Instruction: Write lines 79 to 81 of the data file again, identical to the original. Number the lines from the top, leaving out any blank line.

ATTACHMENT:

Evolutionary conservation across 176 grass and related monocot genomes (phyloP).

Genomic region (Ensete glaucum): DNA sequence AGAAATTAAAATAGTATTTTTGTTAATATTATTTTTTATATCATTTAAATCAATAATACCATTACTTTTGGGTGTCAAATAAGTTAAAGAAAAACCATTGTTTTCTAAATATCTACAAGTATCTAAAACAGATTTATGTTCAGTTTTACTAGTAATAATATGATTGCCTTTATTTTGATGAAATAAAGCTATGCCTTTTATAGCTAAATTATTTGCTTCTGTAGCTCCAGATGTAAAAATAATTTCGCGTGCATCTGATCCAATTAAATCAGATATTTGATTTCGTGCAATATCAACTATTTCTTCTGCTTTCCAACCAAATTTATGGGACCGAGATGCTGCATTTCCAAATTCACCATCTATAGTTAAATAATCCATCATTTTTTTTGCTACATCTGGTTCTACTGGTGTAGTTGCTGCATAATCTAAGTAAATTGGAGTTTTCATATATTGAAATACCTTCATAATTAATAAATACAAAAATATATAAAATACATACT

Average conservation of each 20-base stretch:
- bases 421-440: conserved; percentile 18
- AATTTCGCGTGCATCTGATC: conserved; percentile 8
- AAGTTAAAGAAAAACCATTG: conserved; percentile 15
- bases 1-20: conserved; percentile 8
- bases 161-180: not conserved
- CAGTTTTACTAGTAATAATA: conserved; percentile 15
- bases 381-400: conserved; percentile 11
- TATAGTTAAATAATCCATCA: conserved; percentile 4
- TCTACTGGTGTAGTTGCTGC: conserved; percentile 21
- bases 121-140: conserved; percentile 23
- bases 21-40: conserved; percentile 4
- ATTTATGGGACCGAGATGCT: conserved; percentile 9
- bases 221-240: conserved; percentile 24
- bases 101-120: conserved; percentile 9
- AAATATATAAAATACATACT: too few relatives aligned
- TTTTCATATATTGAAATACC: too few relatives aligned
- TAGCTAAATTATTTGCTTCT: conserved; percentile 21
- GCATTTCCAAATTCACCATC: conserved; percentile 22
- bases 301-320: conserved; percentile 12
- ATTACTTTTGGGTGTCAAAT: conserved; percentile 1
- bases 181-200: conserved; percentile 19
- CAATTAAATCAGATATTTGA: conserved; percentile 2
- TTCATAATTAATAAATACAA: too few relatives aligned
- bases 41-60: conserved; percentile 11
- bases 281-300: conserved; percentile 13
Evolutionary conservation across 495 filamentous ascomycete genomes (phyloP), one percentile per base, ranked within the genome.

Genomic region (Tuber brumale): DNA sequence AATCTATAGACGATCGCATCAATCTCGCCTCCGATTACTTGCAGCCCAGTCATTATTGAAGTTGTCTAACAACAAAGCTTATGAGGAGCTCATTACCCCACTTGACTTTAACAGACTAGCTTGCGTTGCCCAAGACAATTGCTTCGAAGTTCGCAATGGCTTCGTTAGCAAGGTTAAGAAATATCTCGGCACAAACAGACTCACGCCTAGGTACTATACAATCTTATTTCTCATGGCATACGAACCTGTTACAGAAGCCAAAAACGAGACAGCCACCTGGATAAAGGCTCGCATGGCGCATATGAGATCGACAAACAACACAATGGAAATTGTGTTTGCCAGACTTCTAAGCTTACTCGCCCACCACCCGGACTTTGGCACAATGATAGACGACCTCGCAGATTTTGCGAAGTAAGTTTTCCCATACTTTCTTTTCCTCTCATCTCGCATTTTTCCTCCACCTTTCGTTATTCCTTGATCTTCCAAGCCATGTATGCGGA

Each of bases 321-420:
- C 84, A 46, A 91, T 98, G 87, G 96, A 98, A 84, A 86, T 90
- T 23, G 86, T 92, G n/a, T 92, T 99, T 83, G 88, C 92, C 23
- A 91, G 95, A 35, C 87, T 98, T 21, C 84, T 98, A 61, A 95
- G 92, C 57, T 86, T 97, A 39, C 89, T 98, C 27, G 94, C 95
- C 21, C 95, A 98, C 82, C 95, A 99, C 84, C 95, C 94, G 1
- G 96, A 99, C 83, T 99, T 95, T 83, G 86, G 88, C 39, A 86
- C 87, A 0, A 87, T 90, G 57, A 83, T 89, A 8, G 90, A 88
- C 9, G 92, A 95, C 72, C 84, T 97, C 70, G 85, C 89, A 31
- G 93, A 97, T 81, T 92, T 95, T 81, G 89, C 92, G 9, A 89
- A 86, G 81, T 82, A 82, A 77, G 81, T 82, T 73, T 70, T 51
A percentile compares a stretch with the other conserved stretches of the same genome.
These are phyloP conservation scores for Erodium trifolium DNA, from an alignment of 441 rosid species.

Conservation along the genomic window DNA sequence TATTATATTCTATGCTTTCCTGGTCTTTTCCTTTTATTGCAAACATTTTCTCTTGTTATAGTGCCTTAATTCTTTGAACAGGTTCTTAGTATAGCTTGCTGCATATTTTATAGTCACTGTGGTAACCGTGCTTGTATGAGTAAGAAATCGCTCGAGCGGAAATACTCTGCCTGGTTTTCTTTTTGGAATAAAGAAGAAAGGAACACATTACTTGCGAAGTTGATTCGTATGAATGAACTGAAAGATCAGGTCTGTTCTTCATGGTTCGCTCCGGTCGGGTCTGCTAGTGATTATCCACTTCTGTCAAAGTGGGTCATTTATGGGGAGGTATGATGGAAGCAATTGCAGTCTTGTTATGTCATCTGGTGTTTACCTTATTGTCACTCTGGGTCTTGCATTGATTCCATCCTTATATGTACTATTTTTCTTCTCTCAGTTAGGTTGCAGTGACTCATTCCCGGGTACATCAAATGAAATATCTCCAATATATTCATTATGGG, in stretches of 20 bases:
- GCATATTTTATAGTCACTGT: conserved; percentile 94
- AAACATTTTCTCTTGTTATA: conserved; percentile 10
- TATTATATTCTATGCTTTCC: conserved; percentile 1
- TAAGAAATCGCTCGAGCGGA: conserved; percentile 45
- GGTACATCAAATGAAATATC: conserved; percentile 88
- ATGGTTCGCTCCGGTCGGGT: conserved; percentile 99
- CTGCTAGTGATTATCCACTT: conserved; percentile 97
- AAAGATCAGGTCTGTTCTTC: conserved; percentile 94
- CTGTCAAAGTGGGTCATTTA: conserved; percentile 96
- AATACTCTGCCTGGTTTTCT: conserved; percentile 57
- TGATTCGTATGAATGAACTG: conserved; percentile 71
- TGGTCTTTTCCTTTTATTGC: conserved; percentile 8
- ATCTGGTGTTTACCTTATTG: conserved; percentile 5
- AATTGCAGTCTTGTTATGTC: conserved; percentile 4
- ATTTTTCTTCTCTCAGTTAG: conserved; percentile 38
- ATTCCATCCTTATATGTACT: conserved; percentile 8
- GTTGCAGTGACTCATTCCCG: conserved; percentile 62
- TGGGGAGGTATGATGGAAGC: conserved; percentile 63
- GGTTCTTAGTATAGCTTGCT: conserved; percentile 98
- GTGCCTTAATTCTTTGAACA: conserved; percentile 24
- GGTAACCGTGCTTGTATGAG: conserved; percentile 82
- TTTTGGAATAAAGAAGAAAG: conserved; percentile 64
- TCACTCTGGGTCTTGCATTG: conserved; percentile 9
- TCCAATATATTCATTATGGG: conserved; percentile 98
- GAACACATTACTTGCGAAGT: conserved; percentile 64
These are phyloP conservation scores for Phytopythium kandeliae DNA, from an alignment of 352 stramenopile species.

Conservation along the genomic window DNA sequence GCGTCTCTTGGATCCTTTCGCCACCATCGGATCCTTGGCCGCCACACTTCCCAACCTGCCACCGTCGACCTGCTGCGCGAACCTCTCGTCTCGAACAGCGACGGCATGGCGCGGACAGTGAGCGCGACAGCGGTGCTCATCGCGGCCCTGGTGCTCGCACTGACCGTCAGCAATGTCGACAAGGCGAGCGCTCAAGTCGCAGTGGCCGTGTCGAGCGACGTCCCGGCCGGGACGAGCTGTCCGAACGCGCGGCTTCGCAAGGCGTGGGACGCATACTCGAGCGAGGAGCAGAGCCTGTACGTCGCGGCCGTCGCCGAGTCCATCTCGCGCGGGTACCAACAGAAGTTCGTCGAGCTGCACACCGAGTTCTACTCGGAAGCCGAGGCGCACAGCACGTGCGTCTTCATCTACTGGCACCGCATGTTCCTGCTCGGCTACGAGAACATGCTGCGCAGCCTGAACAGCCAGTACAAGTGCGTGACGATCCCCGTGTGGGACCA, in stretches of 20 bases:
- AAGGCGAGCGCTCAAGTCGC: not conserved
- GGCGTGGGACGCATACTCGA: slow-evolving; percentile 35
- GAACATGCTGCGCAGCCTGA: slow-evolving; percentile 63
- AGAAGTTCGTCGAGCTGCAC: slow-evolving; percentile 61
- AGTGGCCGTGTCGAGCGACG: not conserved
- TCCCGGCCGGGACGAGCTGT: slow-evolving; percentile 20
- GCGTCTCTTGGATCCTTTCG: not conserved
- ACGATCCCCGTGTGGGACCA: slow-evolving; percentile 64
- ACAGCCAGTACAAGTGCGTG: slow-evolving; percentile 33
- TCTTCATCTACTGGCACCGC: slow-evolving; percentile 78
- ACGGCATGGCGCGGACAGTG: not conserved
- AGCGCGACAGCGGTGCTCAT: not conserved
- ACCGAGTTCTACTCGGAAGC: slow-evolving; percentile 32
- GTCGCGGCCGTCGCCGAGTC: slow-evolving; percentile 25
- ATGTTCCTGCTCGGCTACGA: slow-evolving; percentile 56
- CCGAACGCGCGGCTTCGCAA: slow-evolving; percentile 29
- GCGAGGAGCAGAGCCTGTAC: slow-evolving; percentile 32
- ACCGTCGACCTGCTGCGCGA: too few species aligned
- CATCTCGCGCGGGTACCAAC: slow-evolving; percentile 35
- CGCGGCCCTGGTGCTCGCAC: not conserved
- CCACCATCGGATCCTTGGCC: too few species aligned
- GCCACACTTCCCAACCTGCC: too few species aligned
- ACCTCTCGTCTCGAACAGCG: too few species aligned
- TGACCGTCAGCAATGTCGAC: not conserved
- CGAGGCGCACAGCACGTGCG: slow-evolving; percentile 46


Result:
- ACGATCCCCGTGTGGGACCA: slow-evolving; percentile 64
- ACAGCCAGTACAAGTGCGTG: slow-evolving; percentile 33
- TCTTCATCTACTGGCACCGC: slow-evolving; percentile 78